Why, after Columbine and 9/11, do universities still lack relatively simple but effective security measures–for example, a campus-wide siren system that could signal evacuation or lockdown orders?

As our prayers and thoughts go out to the victims and their families, let us also resolve to get to the bottom of what happened so that we as a nation may finally do our best to prevent such an awful tragedy from ever happening again.

The administration may seek to deliberately divert attention from its own apparent mistakes and missteps by emphasizing the need for “healing” and psychological assistance to the survivors and the victims’ families at the expense of relentless fact-finding and rigorous analysis. Certainly, help is needed. Nobody disputes that. But the best therapy–and the most appropriate memorial to the victims–would be a series of concrete steps to improve security on campus and share valuable knowledge and insights with other schools and institutions.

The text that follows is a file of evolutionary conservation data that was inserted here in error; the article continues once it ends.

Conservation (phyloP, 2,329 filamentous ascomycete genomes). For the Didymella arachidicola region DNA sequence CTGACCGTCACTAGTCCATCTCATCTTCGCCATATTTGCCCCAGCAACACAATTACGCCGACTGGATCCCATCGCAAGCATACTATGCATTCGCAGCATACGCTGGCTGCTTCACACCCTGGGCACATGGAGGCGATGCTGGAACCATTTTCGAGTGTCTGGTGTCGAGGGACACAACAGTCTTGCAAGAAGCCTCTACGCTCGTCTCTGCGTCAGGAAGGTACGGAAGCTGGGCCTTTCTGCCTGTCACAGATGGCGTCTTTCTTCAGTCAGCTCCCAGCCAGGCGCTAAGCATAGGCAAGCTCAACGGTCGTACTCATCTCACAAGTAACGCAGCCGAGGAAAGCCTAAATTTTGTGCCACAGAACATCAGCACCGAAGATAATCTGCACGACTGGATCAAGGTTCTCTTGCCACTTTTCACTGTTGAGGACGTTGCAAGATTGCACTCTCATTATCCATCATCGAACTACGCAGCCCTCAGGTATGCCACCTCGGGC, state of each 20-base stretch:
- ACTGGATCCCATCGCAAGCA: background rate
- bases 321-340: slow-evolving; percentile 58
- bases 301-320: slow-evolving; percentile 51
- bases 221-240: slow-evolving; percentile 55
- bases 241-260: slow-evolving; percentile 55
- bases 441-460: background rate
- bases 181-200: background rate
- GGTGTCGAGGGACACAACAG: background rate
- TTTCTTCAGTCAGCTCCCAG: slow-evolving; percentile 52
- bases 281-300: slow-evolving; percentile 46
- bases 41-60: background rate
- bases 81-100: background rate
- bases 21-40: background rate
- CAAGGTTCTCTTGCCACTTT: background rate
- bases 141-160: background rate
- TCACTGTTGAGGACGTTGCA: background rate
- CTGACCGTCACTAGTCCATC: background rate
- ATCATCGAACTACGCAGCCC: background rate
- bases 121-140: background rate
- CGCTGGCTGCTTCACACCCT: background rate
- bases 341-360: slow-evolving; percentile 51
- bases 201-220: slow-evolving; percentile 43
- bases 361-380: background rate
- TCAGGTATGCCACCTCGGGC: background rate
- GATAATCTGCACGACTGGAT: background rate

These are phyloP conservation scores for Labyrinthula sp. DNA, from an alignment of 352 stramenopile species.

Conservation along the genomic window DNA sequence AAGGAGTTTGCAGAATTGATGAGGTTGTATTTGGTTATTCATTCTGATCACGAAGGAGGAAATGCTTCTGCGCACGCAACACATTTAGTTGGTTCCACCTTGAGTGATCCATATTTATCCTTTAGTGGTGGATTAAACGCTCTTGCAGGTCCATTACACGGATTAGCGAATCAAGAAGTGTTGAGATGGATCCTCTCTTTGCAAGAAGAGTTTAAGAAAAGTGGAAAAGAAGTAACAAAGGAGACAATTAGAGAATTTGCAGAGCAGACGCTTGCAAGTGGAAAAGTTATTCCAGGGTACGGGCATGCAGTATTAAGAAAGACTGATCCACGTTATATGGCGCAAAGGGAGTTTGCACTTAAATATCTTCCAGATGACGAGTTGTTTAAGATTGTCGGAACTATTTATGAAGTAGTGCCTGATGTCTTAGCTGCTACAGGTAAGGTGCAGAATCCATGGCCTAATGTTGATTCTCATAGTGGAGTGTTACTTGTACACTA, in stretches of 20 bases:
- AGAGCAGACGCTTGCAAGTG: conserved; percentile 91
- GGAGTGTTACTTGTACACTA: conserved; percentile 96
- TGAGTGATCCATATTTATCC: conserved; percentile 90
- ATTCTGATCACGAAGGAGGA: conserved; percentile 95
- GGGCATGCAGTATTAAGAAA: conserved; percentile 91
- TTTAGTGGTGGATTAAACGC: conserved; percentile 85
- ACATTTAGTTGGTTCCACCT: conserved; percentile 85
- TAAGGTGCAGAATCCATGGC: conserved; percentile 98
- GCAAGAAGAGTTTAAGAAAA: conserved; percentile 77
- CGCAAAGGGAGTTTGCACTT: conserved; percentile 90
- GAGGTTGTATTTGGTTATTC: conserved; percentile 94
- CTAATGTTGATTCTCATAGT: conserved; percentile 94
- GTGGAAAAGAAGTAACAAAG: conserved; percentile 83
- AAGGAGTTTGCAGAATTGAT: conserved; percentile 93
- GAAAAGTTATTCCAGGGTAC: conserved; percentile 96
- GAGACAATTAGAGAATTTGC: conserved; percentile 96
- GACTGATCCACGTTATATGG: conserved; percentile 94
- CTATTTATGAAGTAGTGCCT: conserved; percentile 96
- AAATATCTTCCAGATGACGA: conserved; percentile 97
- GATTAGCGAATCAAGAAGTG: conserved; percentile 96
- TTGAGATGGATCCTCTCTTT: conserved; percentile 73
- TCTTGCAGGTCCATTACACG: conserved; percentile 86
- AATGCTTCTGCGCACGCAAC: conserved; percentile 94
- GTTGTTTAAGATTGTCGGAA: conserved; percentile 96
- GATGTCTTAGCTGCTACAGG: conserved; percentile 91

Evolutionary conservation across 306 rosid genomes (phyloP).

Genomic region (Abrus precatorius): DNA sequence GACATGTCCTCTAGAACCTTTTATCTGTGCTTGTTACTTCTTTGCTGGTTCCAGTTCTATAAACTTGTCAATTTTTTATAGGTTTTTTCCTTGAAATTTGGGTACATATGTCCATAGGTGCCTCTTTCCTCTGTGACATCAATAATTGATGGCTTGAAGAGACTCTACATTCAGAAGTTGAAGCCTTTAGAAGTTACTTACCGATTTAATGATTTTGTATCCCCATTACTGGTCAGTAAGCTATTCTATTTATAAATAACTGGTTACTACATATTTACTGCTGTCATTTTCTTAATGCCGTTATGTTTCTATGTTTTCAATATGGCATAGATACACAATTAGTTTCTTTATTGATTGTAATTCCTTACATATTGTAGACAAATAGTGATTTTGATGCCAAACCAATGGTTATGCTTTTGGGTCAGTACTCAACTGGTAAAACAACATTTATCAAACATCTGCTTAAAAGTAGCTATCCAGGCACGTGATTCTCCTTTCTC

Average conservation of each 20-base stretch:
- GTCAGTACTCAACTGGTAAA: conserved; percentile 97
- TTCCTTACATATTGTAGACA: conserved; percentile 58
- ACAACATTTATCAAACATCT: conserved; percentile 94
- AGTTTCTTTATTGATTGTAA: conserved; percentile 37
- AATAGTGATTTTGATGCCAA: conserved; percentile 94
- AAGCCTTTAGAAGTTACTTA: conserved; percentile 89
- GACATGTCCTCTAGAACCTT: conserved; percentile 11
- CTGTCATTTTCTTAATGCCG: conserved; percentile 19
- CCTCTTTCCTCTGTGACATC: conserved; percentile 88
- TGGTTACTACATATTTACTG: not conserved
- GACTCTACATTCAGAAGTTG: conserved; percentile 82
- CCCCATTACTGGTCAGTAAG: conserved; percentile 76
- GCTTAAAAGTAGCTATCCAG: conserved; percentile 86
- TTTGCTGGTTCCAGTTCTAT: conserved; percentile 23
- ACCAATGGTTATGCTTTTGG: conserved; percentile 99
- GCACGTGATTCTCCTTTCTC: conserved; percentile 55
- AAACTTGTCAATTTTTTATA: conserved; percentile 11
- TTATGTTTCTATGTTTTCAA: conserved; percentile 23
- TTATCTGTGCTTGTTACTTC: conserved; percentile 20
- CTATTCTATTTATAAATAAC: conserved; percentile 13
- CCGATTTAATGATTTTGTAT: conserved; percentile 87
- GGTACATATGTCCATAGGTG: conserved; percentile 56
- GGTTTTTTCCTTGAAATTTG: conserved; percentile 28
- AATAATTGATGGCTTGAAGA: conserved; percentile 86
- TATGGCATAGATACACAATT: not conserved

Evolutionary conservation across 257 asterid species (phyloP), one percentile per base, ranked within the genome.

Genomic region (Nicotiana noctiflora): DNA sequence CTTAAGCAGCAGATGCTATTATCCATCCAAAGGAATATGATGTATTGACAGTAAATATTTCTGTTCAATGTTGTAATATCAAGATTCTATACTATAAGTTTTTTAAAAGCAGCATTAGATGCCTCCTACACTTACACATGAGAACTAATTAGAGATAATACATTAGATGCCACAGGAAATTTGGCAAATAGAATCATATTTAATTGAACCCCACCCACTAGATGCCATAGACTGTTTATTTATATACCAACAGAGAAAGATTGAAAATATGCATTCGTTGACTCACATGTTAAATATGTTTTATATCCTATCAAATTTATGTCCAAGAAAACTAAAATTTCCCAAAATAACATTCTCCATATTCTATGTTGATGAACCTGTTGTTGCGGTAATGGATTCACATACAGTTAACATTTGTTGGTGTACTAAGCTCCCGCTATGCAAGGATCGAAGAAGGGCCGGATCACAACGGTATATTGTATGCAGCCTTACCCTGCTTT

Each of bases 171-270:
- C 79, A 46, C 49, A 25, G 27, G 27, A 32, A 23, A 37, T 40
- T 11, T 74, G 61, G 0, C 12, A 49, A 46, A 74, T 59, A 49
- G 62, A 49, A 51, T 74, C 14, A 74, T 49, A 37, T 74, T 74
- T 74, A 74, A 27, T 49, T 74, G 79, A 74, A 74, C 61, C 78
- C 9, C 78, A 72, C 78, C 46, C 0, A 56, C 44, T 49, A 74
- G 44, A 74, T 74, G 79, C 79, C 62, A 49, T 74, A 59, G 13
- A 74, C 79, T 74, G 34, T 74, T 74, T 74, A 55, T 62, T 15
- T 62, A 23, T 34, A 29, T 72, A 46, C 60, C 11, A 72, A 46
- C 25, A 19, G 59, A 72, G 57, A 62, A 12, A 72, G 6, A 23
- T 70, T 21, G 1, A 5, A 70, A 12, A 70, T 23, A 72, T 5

Again, along with tragic and shocking … and sickening … incomprenesible and inexcusable are words that come to mind.

Never again.

Post Script: Classes were canceled on the first day of school last August, and students were told to stay in their rooms, when a hunt for an escaped inmate accused of killing a sheriff’s deputy and a security guard ended with his capture at Virginia Tech. The escaped inmate, described by state and local law enforcement officials as an “anti-government survivalist,” was found hiding shirtless and shoeless in a briar patch near campus athletic fields and less than 150 yards from where he is alleged to have shot and killed a popular and highly decorated sheriff’s deputy.

Carnage at Virginia Tech; Readers point to campus ban on self-defense; More video, plus student e-mail

ISLAM 101; ADVANCED COURSE, ISLAM 9-1-1 at Oklahoma State University


* So-called Muslims in training